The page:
Hantavirus: 4 Ways to Get It

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4 Ways You Can Get Hantavirus

Deer mice are the most common carriers of hantavirus.

by James Hubbard, MD, MPH

Hantavirus has been in the news lately. Several have died from hantavirus pulmonary syndrome, with as many as ten thousand thought to have been exposed while staying in Yosemite National Park this summer. Rats and mice give it to you, so it’s one of those diseases that’s sure to get more prevalent in any long-term disaster.

Hantavirus was officially discovered after a 1993 outbreak in Arizona, New Mexico, Colorado, and Utah. It’s been around much longer but we just didn’t know what caused it.

That year 48 cases were reported. Since then there have been anywhere from 20 to 46 cases per year. Most are in the Western states, but there have been a few in the Midwest and Northeast, with one in Florida. Since the deer mouse is one of hantavirus’s major carriers, and is found all over the place, hantavirus is a risk anywhere.

How You Catch Hantavirus
What Carries Hantavirus?

The virus is carried by certain types of mice and rats. The deer mouse is the most common. It’s estimated that about 17 percent of deer mice in California carry hantavirus.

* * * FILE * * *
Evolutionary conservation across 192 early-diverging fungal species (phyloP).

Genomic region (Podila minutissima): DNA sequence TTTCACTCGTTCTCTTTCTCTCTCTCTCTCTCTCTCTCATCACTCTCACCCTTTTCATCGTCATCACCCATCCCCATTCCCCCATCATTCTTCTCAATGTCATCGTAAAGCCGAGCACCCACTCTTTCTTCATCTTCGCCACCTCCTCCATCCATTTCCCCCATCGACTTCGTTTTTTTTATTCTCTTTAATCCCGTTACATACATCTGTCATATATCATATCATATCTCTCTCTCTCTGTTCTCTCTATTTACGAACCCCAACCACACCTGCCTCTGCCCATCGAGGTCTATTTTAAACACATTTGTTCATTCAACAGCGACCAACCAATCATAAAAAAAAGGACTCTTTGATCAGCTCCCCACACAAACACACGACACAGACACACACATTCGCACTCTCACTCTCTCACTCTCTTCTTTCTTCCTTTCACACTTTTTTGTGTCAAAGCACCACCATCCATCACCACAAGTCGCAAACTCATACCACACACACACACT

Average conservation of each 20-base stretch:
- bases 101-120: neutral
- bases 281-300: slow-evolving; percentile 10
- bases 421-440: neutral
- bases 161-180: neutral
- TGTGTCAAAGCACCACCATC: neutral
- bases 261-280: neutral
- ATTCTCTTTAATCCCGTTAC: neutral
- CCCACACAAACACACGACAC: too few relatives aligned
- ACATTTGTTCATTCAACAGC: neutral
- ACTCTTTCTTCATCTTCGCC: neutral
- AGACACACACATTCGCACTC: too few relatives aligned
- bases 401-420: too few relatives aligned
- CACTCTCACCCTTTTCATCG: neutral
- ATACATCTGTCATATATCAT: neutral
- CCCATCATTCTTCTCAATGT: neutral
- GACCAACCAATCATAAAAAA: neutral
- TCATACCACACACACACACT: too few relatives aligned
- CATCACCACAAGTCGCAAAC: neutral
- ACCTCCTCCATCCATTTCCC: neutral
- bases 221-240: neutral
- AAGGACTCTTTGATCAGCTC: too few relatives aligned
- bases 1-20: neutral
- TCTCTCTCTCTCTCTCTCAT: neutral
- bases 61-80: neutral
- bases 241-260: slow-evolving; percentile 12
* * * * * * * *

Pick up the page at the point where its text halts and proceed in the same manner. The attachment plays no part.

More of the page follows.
It takes one to five weeks after exposure to start getting sick. The symptoms are severe aching and fever, followed by trouble breathing. Fluid gets in the lungs. Since it’s a virus there is no treatment other than support. Many end up on a ventilator. An average of four out of 10 die. So avoidance is key.

Hantavirus doesn’t spread from person to person. As far as we know, you only get it from mice and rats if:

  1. The infected rodent bites you.
  2. You inhale the virus from fresh feces, urine, or saliva.
  3. You touch the feces, urine, or saliva and then touch your nose or mouth.
  4. You eat foods contaminated with rodent feces, urine, or saliva.
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Hantavirus Prevention

Of course do the usual things to keep rodents out of the house, like seal up cracks and holes, and keep human and animal food in sealed containers. The CDC recommends setting snap-like traps. Catching the rodents in a glue or live trap scares the animal, often causing it to urinate and spread the virus.

If you need to get rid of a dead mouse or rat, spray it first with a 10 percent chlorine solution (one part chlorine bleach to 10 parts water). Wait five minutes, and pick up the rodent with a paper towel or plastic or something else to keep your hands from touching it. Place it in a plastic garbage bag and seal.

If you’re cleaning up a storage area, shed, barn, basement, or any place rodents may have been nesting, put on an N95 mask if you have it (a simple mask available at pharmacies and hardware stores), and make sure it has a good seal around your mouth and nose. Use vinyl or latex gloves. Spray the area well with the bleach solution. After cleanup, throw away the mask, spray your gloves if you’re going to keep them, and wash your hands and clothes.

At this point, the odds of getting hantavirus are pretty low. But there are literally dozens of other illnesses you can get directly or indirectly from rodents. Getting in the habit of a little prevention is always a good thing.